Three Day Road

Three Day Road

Three Day Road Study Guide

Welcome to the LitCharts study guide on Joseph Boyden's Three Day Road. Created by the original team behind SparkNotes, LitCharts are the world's best literature guides.

Brief Biography of Joseph Boyden

Joseph Boyden was born the ninth of eleven children to Blanche Gosling and Raymond Boyden, a highly decorated medical officer from World War II. Boyden grew up outside Toronto, Canada, and went to Brebeuf College School, a Catholic all-boys academy in Toronto. He attended York University in Ontario, where he studied Humanities, and later earned a Master of Fine Arts degree at the University of New Orleans in Louisiana in 1995. Boyden worked as a professor in the Aboriginal Student Program at Northern College in Ontario and taught at the University of New Orleans and the University of British Columbia. In 2006, he published his first novel, Three Day Road, to popular and critical acclaim and wrote his second novel, Through the Black Spruce, in 2008. Most of Boyden’s writing focuses on First Nations culture and people, and Boyden himself claims to be of Métis heritage, meaning he is of mixed Indigenous and Euro-American ancestry. Boyden received the McNally Robinson Aboriginal Book of the Year Award in 2005 for Three Day Road, an honor that is bestowed upon Indigenous Canadian writers and includes a $5,000 prize. He became embroiled in controversy in 2016 when a national news outlet claimed no Indigenous ancestors could be found in Boyden’s family tree, which is mostly Scottish and Irish. Several Indigenous writers and activists spoke out against Boyden and his seemingly false claims to First Nations heritage, especially considering his acceptance of the McNally Robinson Award, an honor reserved for Indigenous writers only. Boyden maintains his Métis heritage and claims to be of mixed Ojibway and Nipmuc blood. He keeps homes in both Louisiana and Ontario, where he lives with his wife and fellow writer, Amanda Boyden.
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Historical Context of Three Day Road

Three Day Road is loosely based on Francis Pegahmagahow, famously known as “Peggy,” an indigenous Canadian World War I hero. Boyden mentions Peggy by name in the novel, and Elijah is constantly trying to live up to Peggy’s untouchable sniping record. The real-life Peggy was a First Nations soldier of the caribou clan who was awarded the MM, or Military Medal—a decoration given to the British Army and other members of the armed forces for bravery in battle—three times during his illustrious military career. Elijah too is awarded the MM in Three Day Road for bravery in the trenches of France. Francis Pegahmagahow was the most effective sniper during World War I and is credited with 378 confirmed German kills. He was wounded in battle and returned home to Canada, where he fathered six children and became chief of the Wasauksing First Nation, just as Elijah dreams of doing in the novel. Peggy died in 1952 at the age of 61. In 2016 on National Aboriginal Day, a bronze statue of Peggy was unveiled in Parry Sound, Canada, where Peggy lived and died.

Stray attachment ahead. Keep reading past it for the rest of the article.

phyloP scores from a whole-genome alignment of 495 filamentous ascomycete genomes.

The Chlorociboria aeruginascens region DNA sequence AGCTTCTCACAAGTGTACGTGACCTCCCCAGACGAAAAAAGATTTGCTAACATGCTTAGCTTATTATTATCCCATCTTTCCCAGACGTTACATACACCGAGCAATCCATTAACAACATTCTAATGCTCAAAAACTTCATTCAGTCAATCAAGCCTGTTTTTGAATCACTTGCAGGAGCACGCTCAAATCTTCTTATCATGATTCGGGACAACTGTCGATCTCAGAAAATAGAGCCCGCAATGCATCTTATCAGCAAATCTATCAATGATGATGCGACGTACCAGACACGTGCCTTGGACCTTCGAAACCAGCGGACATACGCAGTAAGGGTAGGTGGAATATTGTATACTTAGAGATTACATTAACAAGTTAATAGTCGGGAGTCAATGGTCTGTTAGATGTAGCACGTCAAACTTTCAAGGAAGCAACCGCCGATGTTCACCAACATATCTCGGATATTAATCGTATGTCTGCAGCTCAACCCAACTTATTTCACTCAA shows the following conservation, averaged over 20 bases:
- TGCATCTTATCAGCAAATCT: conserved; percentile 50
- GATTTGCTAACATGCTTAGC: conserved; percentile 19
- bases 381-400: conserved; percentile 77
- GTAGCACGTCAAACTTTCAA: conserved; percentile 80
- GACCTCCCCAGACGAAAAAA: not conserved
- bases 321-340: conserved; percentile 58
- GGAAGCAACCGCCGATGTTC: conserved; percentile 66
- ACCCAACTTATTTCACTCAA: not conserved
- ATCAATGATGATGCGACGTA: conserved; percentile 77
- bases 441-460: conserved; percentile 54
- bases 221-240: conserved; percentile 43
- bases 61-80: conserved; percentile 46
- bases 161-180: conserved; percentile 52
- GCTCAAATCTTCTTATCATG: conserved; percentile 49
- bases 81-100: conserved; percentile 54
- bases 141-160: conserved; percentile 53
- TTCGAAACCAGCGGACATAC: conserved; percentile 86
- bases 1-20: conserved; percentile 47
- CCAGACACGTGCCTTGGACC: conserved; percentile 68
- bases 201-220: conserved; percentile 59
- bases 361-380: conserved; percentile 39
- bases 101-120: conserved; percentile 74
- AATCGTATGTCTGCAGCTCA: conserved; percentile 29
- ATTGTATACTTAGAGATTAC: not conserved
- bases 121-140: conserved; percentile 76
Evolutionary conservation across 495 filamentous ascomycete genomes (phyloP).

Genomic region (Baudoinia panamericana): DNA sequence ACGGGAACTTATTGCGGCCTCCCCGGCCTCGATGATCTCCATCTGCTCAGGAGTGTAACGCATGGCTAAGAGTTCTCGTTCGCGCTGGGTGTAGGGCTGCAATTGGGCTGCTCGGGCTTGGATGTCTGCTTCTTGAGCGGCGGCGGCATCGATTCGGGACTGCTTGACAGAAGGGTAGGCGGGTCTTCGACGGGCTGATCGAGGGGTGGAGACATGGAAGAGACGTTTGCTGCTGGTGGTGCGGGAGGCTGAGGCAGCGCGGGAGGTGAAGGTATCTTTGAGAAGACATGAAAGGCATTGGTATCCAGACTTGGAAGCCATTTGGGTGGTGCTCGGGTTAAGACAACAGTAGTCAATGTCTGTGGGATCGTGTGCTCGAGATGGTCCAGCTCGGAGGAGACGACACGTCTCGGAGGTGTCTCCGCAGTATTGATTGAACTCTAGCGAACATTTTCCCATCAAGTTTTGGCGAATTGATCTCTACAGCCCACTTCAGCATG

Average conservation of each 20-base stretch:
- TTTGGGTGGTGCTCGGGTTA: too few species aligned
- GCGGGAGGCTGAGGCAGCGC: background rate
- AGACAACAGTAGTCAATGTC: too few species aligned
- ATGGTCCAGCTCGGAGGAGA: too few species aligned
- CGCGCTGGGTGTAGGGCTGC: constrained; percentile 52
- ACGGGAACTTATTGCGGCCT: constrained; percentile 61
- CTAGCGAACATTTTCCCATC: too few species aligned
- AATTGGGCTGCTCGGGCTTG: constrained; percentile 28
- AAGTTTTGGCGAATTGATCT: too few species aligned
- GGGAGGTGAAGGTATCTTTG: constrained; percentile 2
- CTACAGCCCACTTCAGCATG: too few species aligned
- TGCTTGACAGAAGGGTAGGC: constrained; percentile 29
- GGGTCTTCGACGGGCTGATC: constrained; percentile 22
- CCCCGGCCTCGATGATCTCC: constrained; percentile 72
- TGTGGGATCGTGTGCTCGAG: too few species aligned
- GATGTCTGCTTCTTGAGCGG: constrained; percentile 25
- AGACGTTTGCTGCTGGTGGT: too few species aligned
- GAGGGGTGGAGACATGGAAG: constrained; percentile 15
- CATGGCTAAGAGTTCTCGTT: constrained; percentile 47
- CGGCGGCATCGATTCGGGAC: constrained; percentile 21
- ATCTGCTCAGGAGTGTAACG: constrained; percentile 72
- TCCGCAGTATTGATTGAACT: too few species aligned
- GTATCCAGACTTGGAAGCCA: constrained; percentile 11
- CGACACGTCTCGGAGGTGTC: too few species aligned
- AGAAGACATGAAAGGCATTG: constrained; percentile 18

Other Books Related to Three Day Road

As a piece of First Nations literature, which generally includes works written by First Nations, Métis, and Inuit writers, Three Day Road focuses on the Indigenous people of Northern Canada. Other notable works of First Nations literature includes Indian Horse by Richard Wagamese, a member of the Wabaseemong First Nation, which focuses on a young Ojibway boy in Northwestern Ontario. Cree writer Rosanna Deerchild’s book of poetry, Calling Down the Sky, tells the story of Deerchild’s mother and explores the historical trauma caused by residential schools, and Legacy, by Waubgeshig Rice of the Wasauksing First Nation, interrogates the disproportionate violence and injustices perpetrated against Indigenous women. Boyden names Louise Erdrich, a Native American novelist and poet from the Turtle Mountain Band of Chippewa Indians widely known for her novels Love Medicine and The Round House, as a major influence on his writing, as well as Beat writer Jack Kerouac and his famous novel On the Road. Three Day Road takes place during World War I, and Boyden frequently notes the beauty of nature that carries on despite the carnage and violence of war. Similar themes of war and nature are reflected in Sebastian Faulks’s Birdsong and Ernest Hemingway’s A Farewell to Arms.
Key Facts about Three Day Road
  • Full Title: Three Day Road
  • When Written: 2005
  • Where Written: Ontario, Canada
  • When Published: 2005
  • Literary Period: Contemporary, Postmodernism
  • Genre: Historical Fiction, First Nations Fiction
  • Setting: Northern Canada and France during World War I
  • Climax: Elijah “goes windigo” during the War and Xavier is forced to kill him
  • Antagonist: Elijah
  • Point of View: First Person

Extra Credit for Three Day Road

A technical knockout. Joseph Boyden is not only an award-winning novelist and professor of literature; he also holds a black belt in American Kickboxing.

Bidding war. Even though Three Day Road was Boyden’s first novel, several publishers fought to publish it. The ensuing bidding war drove the final price of the novel well into the six figures, a sum that is nearly unheard of for a first novel.